"It's normal to feel hesitant when there's a new vaccine, but we're really living in extraordinary times with a pandemic raging in many countries around the world.
"If we want to reopen Singapore safely, our society, our economy, our borders, then vaccines are a really important means of protection to protect ourselves, and also those that we love and care about," she said.
The biggest challenge for now was getting a double dose of the vaccine to about 5 million people, she said. Singapore has a population of 5.69 million.
"We've never done that before ... when we vaccinate, every birth cohort is about 35,000 to 50,000 kids. So to go from 50,000 kids a year to 5 million in one year. It's really a huge challenge," she said.
HSA has recommended that the vaccine be administered to people above 16, excepting pregnant women and people with compromised immune systems, pending safety and efficacy data on these groups of people.
In addition, people with a history of anaphylaxis or the rapid onset of severe allergic reactions should not receive the Pfizer-BioNTech vaccine as a precautionary measure.
Assoc Prof Lim said Singapore will be watching for the short-term side effects, such as anaphylaxis and serious allergic reactions, even as the vaccines are deployed. She added that while people may focus on the risk of taking the vaccine, they also need to think about the risk of contracting COVID-19.
The current low number of cases may lull people here into a sense of security, but she said this was the best time to get everyone vaccinated. That's because there may be a rush for vaccinations if the number of COVID-19 cases start to rise, and people may not be able to get a vaccine then even if they wanted one.
For both vaccines which are the frontrunners to be administered around the world, developed by Pfizer-BioNTech and by Moderna, two doses are required some weeks apart. One would not get the full protection until seven to 14 days after the second dose, she explained.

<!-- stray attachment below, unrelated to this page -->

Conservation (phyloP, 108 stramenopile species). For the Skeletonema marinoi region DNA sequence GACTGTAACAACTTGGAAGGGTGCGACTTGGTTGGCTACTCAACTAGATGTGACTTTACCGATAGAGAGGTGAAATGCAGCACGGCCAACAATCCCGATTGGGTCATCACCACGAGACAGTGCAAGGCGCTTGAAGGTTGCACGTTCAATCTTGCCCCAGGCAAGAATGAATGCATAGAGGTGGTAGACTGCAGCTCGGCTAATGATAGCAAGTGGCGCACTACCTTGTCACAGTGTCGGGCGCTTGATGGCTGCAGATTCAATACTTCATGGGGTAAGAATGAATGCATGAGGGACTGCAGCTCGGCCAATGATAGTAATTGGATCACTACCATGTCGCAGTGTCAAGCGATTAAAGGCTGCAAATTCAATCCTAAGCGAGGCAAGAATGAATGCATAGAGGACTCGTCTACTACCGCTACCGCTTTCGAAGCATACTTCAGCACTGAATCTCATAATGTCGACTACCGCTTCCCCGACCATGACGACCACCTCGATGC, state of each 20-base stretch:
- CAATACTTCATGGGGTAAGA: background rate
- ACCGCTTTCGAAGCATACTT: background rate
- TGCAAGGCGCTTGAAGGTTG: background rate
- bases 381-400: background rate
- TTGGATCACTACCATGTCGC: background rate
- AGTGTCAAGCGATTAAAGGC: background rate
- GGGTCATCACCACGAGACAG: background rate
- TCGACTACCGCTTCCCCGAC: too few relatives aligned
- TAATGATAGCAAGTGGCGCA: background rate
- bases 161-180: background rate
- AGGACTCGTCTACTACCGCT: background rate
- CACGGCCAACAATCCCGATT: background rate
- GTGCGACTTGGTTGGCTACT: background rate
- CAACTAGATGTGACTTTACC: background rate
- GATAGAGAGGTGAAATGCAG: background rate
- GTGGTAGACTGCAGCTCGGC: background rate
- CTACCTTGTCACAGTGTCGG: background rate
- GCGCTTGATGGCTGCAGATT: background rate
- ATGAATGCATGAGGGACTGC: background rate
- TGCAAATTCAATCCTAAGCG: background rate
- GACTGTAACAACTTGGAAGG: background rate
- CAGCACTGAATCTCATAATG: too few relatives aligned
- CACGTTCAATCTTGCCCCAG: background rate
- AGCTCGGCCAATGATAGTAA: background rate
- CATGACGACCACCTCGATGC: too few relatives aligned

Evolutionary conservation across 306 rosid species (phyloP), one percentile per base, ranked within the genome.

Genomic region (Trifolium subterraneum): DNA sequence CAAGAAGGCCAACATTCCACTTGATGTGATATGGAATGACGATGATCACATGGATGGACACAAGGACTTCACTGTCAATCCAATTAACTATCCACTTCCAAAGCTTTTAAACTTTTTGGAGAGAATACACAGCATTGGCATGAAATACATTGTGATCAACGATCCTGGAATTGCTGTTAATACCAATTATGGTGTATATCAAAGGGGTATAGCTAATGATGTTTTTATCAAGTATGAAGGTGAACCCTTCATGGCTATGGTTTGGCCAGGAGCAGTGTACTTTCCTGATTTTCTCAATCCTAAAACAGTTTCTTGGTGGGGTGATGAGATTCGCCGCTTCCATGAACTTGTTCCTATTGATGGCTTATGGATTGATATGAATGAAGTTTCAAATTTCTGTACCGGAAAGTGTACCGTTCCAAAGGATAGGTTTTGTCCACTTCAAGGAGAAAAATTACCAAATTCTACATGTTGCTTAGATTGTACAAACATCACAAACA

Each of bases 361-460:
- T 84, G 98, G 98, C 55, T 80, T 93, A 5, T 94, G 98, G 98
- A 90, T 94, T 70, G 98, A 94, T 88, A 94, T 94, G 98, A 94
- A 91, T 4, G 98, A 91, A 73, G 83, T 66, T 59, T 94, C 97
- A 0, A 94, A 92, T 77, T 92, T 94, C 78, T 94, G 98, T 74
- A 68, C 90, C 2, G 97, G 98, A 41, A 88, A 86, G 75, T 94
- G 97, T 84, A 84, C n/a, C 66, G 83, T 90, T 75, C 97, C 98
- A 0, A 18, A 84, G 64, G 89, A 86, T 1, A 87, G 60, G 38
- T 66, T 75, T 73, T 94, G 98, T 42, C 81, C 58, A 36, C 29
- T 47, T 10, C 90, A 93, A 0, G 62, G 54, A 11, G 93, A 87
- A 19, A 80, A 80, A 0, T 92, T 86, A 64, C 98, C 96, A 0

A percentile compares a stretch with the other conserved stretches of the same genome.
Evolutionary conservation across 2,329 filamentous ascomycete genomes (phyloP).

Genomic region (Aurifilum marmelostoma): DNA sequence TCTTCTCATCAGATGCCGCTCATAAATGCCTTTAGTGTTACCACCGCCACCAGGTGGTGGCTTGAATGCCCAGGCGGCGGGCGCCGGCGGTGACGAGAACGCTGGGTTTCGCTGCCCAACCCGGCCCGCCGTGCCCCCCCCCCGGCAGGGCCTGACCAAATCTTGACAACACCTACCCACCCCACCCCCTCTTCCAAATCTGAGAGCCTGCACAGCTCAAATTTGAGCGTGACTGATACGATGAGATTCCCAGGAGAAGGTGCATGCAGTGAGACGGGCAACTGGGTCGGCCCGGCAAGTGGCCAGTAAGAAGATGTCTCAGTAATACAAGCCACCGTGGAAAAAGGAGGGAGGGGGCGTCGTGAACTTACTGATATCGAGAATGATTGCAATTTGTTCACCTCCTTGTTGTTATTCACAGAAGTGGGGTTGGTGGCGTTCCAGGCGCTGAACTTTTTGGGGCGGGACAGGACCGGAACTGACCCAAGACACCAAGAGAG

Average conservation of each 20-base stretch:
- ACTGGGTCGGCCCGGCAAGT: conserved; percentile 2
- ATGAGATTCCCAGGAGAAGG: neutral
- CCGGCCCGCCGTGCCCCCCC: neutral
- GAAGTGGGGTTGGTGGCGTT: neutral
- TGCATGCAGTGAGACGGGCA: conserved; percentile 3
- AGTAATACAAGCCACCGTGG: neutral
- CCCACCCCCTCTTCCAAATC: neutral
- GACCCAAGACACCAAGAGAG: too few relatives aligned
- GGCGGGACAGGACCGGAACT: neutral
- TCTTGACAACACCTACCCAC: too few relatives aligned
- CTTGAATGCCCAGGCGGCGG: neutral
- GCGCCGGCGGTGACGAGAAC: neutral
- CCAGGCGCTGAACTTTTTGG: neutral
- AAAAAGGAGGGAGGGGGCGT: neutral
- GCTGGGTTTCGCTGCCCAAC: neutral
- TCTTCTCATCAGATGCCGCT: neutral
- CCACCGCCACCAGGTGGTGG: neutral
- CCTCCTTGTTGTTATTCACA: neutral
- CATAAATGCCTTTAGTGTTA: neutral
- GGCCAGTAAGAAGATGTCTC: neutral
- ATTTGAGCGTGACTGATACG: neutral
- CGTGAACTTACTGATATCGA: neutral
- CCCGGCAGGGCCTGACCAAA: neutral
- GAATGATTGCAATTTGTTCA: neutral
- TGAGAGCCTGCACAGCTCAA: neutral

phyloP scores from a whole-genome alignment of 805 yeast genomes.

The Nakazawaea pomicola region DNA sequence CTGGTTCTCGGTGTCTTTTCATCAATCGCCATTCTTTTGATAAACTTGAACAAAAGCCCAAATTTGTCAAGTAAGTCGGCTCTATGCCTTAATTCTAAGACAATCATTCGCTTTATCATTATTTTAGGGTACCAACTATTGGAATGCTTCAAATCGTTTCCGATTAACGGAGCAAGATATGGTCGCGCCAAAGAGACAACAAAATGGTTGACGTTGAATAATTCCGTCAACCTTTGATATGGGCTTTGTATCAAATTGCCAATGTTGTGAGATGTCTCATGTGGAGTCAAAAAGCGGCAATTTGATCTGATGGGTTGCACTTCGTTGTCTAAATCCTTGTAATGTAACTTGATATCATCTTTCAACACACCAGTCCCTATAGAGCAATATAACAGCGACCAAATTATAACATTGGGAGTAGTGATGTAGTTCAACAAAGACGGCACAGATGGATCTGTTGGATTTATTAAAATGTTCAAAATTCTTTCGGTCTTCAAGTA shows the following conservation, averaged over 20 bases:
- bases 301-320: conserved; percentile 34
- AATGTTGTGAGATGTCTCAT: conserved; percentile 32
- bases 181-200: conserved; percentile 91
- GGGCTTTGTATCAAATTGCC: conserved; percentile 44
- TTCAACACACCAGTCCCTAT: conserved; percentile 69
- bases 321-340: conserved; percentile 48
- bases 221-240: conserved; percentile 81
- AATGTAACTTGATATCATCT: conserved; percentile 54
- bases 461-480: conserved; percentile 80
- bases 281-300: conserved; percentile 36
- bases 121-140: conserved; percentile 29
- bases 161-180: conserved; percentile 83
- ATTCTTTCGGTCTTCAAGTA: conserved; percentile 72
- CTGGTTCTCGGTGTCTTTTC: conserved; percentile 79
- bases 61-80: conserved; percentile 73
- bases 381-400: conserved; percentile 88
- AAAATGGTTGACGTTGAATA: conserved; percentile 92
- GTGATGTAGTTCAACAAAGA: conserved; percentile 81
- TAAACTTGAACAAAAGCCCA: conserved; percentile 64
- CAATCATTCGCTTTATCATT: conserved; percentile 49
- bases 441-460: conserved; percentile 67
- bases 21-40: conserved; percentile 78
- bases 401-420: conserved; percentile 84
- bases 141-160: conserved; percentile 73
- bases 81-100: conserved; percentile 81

“We really want to encourage people during this time when ... things are still safe and calm, to get the vaccine, because the time to get the vaccines is not when things are raging – ideally."
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People should also be aware that the vaccines require two doses to work effectively, she said.
“If you get a pretty sore arm in the first one and then you have to go again for your second helping in three weeks’ time, I suspect that some people may not want to go. What we want to really emphasise to people is that the vaccine is a two-dose series," she said.
"One dose is not enough, you need to complete two doses for the full protection, and for the protection to be as long-lasting as possible."
So if as many people as possible get vaccinated, will life resume some semblance of normalcy in Singapore?
Assoc Prof Lim said that a successful vaccine roll-out will help life get "closer to normal", but all the precautions will continue for some time to come. After all, the vaccines are - not 100 per cent - effective, and there are still segments of the population who cannot, or will not, be vaccinated.
"So we need to keep our masks up, we need to keep the safe distancing thing ... until COVID is actually controlled worldwide, I think we're going to have to keep our guard up for quite some time."